SPE filters and filtration devices, standard solutions and silicagel samples were purchased, prepared and distributed by the analytical laboratory (OMEGAM) to each of the contracted sampling laboratories.

The effluent samples on the SPE filters and the freeze dried sludge and sediment samples were sent to the analytical laboratory OMEGAM in Amsterdam for further analyses.
Details on matrix:
The matrices in the study were the activated sludge and the effluent in the STP. Technical details on the design and process operation of the STPs were collected according to a questionnaire. The results are summarised below under "Any other information on materials and methods".
Details on test conditions:
Selected STPs in S.E. are operated with the normal activated sludge process, treating mainly municipal sewage for more than 10.000 inhabitants. Process conditions and design characteristics were collected from the operators. Technical data on the design and process operation of the sewage treatment plants were collected by the subcontractors for sampling from the STP operators, according to a questionnaire. The details are given in "Any other information on materials and methods".
Computational methods:
RATIO BETWEEN THE CONCENTRATION IN SLUDGE AND IN EFFLUENT
Based on the theory of equilibrium partitioning for the adsorption of OTNE from water to the organic fraction of sludge, a constant ratio (Kd) between Csludge/Cwater may be expected after normalization of the concentrations in sludge for the total organic carbon fraction (TOC). This theory is tested here for the adsorption of OTNE from water to the organic fraction of sludge.

The log Kd expressed as log (103 * Csludge/Ceffluent) can be found by a linear plot of:

Log (Ceffluent) = Log (Csludge) + 3 - log Kd

where Csludge is expressed in mg/kg and Ceffluent in µg/l
Key result
Type:
log Koc
Value:
4.12
Adsorption and desorption constants:
Based on the evaluation of the pair-wise ratios Clsudge/Ceffluent data and the observation that there was no significant correlation between Kd and TOC (p = 0.31), the log Kd = 3.53 (for the 18 STPs in this study, including the 3 plants from Berlin). If the log Kd-value is constant and independent of the OTNE concentration, the relation between log Csludge and log Ceffluent is a straight line with an angle of 45º.
In fact a better curve fitting was achieved by the line
log Ceffl = -0.294 + 0.733 * log Csludge
or
(Csludge) ^ 0.733 = 1.95 * Ceffluent with a significant deviation from the angle of 45º line (p=0.0003). This relation is the non-linear Freundlich equation with n=0.733.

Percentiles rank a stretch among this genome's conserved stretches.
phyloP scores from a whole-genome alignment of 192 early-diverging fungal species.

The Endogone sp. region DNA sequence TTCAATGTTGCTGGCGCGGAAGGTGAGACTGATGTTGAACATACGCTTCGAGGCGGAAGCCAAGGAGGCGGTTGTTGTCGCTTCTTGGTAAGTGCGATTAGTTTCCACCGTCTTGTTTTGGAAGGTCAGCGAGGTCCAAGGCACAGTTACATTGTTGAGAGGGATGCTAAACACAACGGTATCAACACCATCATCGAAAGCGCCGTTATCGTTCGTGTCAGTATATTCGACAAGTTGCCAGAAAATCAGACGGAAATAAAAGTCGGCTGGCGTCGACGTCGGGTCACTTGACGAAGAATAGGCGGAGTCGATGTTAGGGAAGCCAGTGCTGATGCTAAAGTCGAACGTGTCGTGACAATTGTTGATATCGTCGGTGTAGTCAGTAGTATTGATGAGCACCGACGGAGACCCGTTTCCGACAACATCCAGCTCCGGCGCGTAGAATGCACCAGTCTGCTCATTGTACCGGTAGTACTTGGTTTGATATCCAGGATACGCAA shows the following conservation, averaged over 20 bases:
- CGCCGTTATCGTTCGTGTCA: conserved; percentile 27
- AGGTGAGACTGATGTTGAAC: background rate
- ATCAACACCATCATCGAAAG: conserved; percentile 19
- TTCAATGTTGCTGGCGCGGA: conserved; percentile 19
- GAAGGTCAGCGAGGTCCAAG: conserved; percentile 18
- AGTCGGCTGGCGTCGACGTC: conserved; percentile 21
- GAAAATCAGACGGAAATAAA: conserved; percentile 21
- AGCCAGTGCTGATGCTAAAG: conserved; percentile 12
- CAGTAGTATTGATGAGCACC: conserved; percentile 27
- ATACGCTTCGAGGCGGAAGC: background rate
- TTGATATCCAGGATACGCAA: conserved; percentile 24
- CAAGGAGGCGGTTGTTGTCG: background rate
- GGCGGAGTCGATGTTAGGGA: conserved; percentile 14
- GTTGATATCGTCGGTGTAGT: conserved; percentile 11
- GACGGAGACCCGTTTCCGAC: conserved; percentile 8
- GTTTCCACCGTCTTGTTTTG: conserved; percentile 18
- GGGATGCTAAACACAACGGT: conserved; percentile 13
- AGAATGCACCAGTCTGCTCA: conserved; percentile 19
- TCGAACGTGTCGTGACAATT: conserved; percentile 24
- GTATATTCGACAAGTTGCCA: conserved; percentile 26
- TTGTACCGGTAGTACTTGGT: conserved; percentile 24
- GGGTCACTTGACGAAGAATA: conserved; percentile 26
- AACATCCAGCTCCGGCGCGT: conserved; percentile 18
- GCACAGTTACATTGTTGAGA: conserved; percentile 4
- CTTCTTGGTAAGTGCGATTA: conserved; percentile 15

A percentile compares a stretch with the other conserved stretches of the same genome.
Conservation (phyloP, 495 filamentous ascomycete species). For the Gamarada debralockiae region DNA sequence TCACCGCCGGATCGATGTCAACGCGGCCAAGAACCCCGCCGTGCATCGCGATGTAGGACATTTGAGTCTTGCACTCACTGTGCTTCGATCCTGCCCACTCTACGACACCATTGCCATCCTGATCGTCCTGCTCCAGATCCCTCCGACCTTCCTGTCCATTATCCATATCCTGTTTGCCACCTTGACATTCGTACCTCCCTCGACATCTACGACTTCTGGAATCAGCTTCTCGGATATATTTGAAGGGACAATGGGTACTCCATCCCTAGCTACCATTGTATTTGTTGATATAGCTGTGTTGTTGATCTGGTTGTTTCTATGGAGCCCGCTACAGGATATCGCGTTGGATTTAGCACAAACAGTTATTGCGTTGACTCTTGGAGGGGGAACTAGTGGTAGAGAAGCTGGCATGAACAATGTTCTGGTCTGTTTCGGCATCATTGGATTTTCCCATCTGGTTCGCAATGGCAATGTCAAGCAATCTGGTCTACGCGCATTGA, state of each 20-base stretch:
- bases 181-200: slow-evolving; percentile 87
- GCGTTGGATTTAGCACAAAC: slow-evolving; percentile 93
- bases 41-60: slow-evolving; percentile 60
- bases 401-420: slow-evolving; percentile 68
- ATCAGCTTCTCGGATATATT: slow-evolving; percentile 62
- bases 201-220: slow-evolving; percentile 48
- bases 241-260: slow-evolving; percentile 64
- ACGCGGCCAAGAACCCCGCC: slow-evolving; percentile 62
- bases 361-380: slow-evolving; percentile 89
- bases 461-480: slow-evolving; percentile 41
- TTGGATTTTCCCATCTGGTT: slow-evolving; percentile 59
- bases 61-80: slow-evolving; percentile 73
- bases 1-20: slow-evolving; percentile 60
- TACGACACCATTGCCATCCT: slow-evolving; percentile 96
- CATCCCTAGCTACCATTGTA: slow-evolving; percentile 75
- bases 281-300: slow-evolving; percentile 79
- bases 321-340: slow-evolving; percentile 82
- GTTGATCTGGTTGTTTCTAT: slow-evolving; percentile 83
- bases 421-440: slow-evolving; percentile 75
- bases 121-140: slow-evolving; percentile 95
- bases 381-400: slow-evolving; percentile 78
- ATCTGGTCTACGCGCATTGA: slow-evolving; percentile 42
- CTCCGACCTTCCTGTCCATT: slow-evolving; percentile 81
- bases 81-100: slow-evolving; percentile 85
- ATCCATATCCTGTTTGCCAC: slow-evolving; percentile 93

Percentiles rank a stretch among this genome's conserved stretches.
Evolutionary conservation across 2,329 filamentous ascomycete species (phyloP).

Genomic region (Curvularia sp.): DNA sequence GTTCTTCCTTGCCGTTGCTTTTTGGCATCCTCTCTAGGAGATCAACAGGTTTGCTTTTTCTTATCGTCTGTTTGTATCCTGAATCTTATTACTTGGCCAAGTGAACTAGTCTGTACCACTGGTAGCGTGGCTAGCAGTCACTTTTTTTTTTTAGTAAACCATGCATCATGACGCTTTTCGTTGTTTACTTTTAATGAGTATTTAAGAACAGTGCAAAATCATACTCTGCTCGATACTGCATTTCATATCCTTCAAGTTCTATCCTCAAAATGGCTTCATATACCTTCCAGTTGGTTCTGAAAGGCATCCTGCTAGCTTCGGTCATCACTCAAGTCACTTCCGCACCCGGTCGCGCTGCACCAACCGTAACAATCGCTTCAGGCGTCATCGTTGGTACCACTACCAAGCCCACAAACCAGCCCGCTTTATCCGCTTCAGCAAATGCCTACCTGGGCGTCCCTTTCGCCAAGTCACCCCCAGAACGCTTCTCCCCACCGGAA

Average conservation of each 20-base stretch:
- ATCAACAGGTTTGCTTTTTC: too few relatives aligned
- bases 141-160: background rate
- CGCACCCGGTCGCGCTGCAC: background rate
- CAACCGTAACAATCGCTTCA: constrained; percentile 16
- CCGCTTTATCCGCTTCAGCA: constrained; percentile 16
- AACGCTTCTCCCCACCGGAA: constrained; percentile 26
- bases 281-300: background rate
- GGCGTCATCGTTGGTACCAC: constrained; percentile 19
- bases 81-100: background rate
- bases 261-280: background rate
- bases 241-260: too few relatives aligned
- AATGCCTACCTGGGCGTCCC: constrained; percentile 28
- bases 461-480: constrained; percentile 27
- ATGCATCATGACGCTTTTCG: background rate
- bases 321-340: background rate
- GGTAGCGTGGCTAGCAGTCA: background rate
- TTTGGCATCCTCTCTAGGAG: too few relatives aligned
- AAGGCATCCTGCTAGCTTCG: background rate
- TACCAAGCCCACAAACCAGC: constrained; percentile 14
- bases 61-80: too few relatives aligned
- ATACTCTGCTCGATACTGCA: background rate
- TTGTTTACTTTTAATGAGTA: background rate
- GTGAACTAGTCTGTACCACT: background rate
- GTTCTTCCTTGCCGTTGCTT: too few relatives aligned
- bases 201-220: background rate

The deviation from a constant partition coefficient implies that at low OTNE concentrations the effluent concentration were relatively high (small Kd) and at high overall OTNE concentration the effluent concentration were relatively small (high Kd). Apparently the sludges appeared to have a higher adsorptive potential at higher concentrations. This phenomenon is shown in the figure attached to this study record.

Recovery of test material:
Analytical and local recovery data for OTNE including coefficients (CV) in % (based on deuterated AHTN)
Sludge Effluent
Analytical recovery n=21 n=21
Range 89.5 – 127.0 61.9 – 134.0
Mean 102.0 96.3
CV 10.9 14.9
Local recovery n=14 n=80
Range 66 - 101 44 - 127
Mean 83 82
CV 13 20

Blanks sludge
In general blank values were below 0.1 mg/kg, but incidentally a contamination up to 1.2 mg/kg was observed.

Blanks effluent
Blanks were generally <0.1 µg/l, but at two occasions 0.14 µg/l OTNE was measured.

Sludge Effluent
CV of analytical recoveries
n= 21 10.9 14.9
CV of local recoveries
n = 14 sludge
n = 80 effluent* 13 20
CV of duplicates
n= 8 17 24
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An analysis of variance of the effluent and sludge concentrations showed that the observed variance was mainly due to local differences, to lower extent to variation in time. The variation between sludge samples due to analytical error is only 4%, whereas for effluent samples the analytical error contributes for 9 % in the variability.
Concentration of test substance at end of adsorption equilibration period:
not applicable. The concentrations in the effluent ranged between 0.5 - 7 mg/l. Concentrations on sludge were between 2 and 25 mg/l.

The ratio between the concentration in effluent and the concentration in sludge, expressed as the log Kd-value is fairly constant for all the data of this monitoring study (66 data pairs). 80% of the log Kd-values is between 3.2 and 3.75, which is on a linear scale only a factor of 3.5. When all log Kd-values are considered together the extreme values for OTNE varied between 2.98 and 4.18 which on a linear scale represents a factor of 16.

 

Various hypotheses were assessed to explain this variability of Kd-values in relation to:

1.     OC content of sludge

High or low Kd-values did not correlate with high and low fractions of organic carbon in the sludge.

2.     Lipid content in organic fraction of sludge

Theoretically a higher organic sludge load (the amount of BOD per day that is loaded to an amount of activated sludge) could give a higher lipid content in the sludge and hence a correlation could be expected between Kd and the sludge load. However no correlation was found between Kd and the sludge load.

3.     Dispersed solids